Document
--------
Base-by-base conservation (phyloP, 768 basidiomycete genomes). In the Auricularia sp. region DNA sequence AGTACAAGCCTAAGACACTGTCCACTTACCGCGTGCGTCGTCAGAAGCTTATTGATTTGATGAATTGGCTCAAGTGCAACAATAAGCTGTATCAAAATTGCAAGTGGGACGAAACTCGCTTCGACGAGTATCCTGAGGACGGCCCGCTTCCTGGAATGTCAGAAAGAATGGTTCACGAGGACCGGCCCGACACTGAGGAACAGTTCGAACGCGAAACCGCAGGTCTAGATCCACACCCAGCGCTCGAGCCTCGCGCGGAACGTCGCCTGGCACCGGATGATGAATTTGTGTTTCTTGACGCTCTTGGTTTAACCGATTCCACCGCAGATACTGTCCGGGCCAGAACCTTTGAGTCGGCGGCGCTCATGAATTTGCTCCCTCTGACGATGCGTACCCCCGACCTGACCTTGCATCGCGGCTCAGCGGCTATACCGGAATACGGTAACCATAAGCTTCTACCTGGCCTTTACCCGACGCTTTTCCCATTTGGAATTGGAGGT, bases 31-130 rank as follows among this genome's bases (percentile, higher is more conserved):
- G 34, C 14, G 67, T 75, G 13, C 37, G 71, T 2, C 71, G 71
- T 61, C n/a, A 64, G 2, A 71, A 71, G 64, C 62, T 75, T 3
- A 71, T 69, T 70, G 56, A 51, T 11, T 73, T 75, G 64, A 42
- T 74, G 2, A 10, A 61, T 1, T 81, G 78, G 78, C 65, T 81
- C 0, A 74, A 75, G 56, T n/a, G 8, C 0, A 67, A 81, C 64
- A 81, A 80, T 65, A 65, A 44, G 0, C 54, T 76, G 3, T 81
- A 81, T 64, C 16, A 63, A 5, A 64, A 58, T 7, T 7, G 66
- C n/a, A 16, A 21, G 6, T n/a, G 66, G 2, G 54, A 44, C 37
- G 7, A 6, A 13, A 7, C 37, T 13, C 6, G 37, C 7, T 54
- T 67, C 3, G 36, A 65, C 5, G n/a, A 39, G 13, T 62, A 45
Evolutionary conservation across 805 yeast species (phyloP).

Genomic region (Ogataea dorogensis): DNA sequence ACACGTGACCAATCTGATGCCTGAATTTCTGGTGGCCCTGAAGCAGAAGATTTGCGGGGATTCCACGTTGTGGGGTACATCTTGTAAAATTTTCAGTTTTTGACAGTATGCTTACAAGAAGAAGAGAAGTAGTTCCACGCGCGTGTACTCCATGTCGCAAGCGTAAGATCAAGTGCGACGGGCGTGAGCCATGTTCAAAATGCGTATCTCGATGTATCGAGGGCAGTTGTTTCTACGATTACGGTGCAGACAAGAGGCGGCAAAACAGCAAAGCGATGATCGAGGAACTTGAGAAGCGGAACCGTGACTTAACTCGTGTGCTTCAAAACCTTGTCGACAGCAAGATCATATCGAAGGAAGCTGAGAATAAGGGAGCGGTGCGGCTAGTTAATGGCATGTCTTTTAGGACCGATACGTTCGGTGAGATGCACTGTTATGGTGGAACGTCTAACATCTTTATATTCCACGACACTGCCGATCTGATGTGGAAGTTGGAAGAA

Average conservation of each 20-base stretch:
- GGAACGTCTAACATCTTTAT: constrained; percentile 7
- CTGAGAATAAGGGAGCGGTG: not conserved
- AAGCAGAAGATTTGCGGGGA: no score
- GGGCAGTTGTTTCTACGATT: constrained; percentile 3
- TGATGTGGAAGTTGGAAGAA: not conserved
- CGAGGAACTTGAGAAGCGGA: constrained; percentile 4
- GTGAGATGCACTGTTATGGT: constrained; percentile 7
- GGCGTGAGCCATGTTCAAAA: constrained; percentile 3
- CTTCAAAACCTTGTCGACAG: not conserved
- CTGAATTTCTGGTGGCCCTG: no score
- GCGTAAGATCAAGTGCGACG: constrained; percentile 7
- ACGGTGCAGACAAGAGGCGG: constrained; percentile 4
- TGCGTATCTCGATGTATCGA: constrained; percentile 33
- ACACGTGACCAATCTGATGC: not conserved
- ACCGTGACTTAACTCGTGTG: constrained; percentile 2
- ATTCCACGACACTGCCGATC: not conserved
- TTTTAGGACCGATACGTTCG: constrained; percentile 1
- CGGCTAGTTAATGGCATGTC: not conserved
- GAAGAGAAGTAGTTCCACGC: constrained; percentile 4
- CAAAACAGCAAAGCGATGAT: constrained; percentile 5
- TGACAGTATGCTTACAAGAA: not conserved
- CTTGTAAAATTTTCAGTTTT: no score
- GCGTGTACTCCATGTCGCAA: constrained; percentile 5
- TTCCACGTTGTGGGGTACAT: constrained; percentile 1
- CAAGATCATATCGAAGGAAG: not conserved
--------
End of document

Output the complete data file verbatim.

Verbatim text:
Base-by-base conservation (phyloP, 768 basidiomycete genomes). In the Auricularia sp. region DNA sequence AGTACAAGCCTAAGACACTGTCCACTTACCGCGTGCGTCGTCAGAAGCTTATTGATTTGATGAATTGGCTCAAGTGCAACAATAAGCTGTATCAAAATTGCAAGTGGGACGAAACTCGCTTCGACGAGTATCCTGAGGACGGCCCGCTTCCTGGAATGTCAGAAAGAATGGTTCACGAGGACCGGCCCGACACTGAGGAACAGTTCGAACGCGAAACCGCAGGTCTAGATCCACACCCAGCGCTCGAGCCTCGCGCGGAACGTCGCCTGGCACCGGATGATGAATTTGTGTTTCTTGACGCTCTTGGTTTAACCGATTCCACCGCAGATACTGTCCGGGCCAGAACCTTTGAGTCGGCGGCGCTCATGAATTTGCTCCCTCTGACGATGCGTACCCCCGACCTGACCTTGCATCGCGGCTCAGCGGCTATACCGGAATACGGTAACCATAAGCTTCTACCTGGCCTTTACCCGACGCTTTTCCCATTTGGAATTGGAGGT, bases 31-130 rank as follows among this genome's bases (percentile, higher is more conserved):
- G 34, C 14, G 67, T 75, G 13, C 37, G 71, T 2, C 71, G 71
- T 61, C n/a, A 64, G 2, A 71, A 71, G 64, C 62, T 75, T 3
- A 71, T 69, T 70, G 56, A 51, T 11, T 73, T 75, G 64, A 42
- T 74, G 2, A 10, A 61, T 1, T 81, G 78, G 78, C 65, T 81
- C 0, A 74, A 75, G 56, T n/a, G 8, C 0, A 67, A 81, C 64
- A 81, A 80, T 65, A 65, A 44, G 0, C 54, T 76, G 3, T 81
- A 81, T 64, C 16, A 63, A 5, A 64, A 58, T 7, T 7, G 66
- C n/a, A 16, A 21, G 6, T n/a, G 66, G 2, G 54, A 44, C 37
- G 7, A 6, A 13, A 7, C 37, T 13, C 6, G 37, C 7, T 54
- T 67, C 3, G 36, A 65, C 5, G n/a, A 39, G 13, T 62, A 45
Evolutionary conservation across 805 yeast species (phyloP).

Genomic region (Ogataea dorogensis): DNA sequence ACACGTGACCAATCTGATGCCTGAATTTCTGGTGGCCCTGAAGCAGAAGATTTGCGGGGATTCCACGTTGTGGGGTACATCTTGTAAAATTTTCAGTTTTTGACAGTATGCTTACAAGAAGAAGAGAAGTAGTTCCACGCGCGTGTACTCCATGTCGCAAGCGTAAGATCAAGTGCGACGGGCGTGAGCCATGTTCAAAATGCGTATCTCGATGTATCGAGGGCAGTTGTTTCTACGATTACGGTGCAGACAAGAGGCGGCAAAACAGCAAAGCGATGATCGAGGAACTTGAGAAGCGGAACCGTGACTTAACTCGTGTGCTTCAAAACCTTGTCGACAGCAAGATCATATCGAAGGAAGCTGAGAATAAGGGAGCGGTGCGGCTAGTTAATGGCATGTCTTTTAGGACCGATACGTTCGGTGAGATGCACTGTTATGGTGGAACGTCTAACATCTTTATATTCCACGACACTGCCGATCTGATGTGGAAGTTGGAAGAA

Average conservation of each 20-base stretch:
- GGAACGTCTAACATCTTTAT: constrained; percentile 7
- CTGAGAATAAGGGAGCGGTG: not conserved
- AAGCAGAAGATTTGCGGGGA: no score
- GGGCAGTTGTTTCTACGATT: constrained; percentile 3
- TGATGTGGAAGTTGGAAGAA: not conserved
- CGAGGAACTTGAGAAGCGGA: constrained; percentile 4
- GTGAGATGCACTGTTATGGT: constrained; percentile 7
- GGCGTGAGCCATGTTCAAAA: constrained; percentile 3
- CTTCAAAACCTTGTCGACAG: not conserved
- CTGAATTTCTGGTGGCCCTG: no score
- GCGTAAGATCAAGTGCGACG: constrained; percentile 7
- ACGGTGCAGACAAGAGGCGG: constrained; percentile 4
- TGCGTATCTCGATGTATCGA: constrained; percentile 33
- ACACGTGACCAATCTGATGC: not conserved
- ACCGTGACTTAACTCGTGTG: constrained; percentile 2
- ATTCCACGACACTGCCGATC: not conserved
- TTTTAGGACCGATACGTTCG: constrained; percentile 1
- CGGCTAGTTAATGGCATGTC: not conserved
- GAAGAGAAGTAGTTCCACGC: constrained; percentile 4
- CAAAACAGCAAAGCGATGAT: constrained; percentile 5
- TGACAGTATGCTTACAAGAA: not conserved
- CTTGTAAAATTTTCAGTTTT: no score
- GCGTGTACTCCATGTCGCAA: constrained; percentile 5
- TTCCACGTTGTGGGGTACAT: constrained; percentile 1
- CAAGATCATATCGAAGGAAG: not conserved